The Lingering Influence of Family Relations on Subjective Well-Being of Young People in Taiwan: Evidence from a Panel Data

Wednesday, 13 July 2016: 11:30
Location: Hörsaal 12 (Juridicum)
Oral Presentation
Ming-Chang TSAI, Research Center for Humanities and Social Sciences, Academia Sinica, Taiwan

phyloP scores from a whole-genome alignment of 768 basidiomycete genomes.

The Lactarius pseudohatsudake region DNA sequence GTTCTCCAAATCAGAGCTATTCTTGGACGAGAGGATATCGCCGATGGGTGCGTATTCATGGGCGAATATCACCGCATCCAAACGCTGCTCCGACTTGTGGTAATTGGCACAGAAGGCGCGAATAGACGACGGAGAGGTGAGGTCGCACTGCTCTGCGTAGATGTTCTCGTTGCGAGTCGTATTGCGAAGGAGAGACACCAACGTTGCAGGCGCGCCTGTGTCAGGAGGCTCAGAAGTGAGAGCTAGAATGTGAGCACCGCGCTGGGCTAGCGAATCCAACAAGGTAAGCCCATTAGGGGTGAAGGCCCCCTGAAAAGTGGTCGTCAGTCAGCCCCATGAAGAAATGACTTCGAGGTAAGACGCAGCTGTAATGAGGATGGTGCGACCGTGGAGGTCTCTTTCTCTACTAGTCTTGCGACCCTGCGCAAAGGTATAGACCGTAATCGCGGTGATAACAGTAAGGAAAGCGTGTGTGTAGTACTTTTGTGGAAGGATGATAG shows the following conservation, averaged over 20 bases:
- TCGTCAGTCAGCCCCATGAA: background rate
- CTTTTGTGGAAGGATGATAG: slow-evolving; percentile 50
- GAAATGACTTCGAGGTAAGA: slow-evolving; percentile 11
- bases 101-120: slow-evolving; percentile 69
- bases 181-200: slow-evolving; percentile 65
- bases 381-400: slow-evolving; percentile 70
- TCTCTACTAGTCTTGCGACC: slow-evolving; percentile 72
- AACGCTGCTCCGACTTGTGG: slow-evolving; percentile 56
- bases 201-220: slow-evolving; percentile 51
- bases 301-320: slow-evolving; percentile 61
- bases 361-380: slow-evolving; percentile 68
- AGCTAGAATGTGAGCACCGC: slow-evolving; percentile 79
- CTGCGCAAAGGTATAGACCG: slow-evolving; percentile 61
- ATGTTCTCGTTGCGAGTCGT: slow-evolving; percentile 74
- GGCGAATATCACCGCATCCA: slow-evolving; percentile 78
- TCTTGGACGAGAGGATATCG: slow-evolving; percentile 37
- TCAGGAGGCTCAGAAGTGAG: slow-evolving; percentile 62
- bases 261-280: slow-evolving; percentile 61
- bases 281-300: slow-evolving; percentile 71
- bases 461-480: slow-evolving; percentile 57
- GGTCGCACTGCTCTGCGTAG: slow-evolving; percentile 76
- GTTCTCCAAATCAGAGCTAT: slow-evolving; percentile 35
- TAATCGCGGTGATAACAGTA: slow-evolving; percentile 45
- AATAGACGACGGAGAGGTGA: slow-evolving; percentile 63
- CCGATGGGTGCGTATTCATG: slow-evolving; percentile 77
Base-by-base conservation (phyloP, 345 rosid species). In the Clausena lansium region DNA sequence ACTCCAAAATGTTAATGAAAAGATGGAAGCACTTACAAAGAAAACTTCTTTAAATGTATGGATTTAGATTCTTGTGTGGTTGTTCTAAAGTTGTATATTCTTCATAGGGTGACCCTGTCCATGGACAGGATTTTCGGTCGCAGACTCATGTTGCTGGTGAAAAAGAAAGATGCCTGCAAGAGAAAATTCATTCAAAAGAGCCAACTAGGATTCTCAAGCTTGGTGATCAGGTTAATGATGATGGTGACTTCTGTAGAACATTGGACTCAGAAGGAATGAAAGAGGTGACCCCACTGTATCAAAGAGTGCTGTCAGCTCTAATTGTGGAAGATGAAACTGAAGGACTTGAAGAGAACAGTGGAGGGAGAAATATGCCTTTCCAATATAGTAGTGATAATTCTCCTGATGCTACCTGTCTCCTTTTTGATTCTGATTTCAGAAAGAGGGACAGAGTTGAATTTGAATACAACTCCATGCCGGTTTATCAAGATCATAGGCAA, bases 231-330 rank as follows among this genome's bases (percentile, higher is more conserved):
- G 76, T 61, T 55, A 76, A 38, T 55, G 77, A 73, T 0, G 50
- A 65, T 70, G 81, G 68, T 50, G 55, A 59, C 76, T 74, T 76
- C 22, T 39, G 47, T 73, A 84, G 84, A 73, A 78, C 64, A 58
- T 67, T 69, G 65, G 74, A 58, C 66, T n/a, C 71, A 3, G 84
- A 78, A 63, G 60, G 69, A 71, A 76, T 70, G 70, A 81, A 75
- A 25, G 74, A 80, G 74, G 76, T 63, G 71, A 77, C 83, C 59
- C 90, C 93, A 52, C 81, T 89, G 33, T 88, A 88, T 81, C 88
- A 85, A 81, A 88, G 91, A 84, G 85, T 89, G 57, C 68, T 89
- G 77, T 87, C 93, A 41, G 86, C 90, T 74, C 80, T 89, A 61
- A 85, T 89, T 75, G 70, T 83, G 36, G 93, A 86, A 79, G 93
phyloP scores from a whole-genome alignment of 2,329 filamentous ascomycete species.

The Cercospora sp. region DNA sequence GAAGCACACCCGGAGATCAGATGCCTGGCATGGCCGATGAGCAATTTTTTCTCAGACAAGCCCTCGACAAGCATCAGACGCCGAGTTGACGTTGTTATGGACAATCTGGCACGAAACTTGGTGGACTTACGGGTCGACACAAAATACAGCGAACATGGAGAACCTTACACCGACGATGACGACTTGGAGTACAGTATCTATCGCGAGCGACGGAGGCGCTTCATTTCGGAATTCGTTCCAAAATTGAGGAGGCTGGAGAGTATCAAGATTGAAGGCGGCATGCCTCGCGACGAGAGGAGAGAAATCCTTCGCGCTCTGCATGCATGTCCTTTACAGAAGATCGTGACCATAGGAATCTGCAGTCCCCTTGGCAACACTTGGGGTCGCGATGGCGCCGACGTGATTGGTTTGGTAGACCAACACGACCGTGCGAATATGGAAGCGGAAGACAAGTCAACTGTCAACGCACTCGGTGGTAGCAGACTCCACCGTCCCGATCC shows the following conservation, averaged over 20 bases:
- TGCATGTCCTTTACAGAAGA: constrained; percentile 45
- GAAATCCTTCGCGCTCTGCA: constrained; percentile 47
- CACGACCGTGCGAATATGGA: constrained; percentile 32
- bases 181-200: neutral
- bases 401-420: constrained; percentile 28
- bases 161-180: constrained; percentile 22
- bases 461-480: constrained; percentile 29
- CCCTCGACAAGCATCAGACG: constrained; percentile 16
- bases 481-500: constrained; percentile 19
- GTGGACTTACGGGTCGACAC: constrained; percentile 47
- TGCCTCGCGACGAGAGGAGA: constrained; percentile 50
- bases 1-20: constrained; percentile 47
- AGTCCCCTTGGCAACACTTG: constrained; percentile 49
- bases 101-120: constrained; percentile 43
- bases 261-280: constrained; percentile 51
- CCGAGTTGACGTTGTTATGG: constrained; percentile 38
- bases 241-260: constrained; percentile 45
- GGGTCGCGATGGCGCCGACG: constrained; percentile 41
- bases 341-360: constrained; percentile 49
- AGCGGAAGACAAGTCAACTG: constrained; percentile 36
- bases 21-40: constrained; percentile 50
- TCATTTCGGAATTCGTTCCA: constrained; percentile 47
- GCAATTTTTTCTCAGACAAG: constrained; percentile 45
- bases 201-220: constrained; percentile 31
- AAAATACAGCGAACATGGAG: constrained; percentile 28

Transition from family and school to work indicates not merely role changes for young people. It also may suggest that they start to seek for new foundations or sources of personal happiness. In contrast to this role transition hypothesis, there is also a possibility that an intimate relation with parent continues to influence happiness of young people, as the market economy outside home can be harsh and brutal to the newcomers. This study uses data from the Taiwan Youth Project (TYP) for investigating these possibilities. Outcomes from an analysis of a sample of about 1600 young people at age 22 show that relationships with both parents matter much more than the role transition factors (such as already having a job, being economically independent, getting married, and having children) in affecting happiness and reducing depression. Relations with parents also strengthen a positive self-concept, which in turn enhance subjective wellbeing of young respondents. In assessing these relations, both the respondent’s previous level of happiness (measured when in high school) and parental happiness are controlled.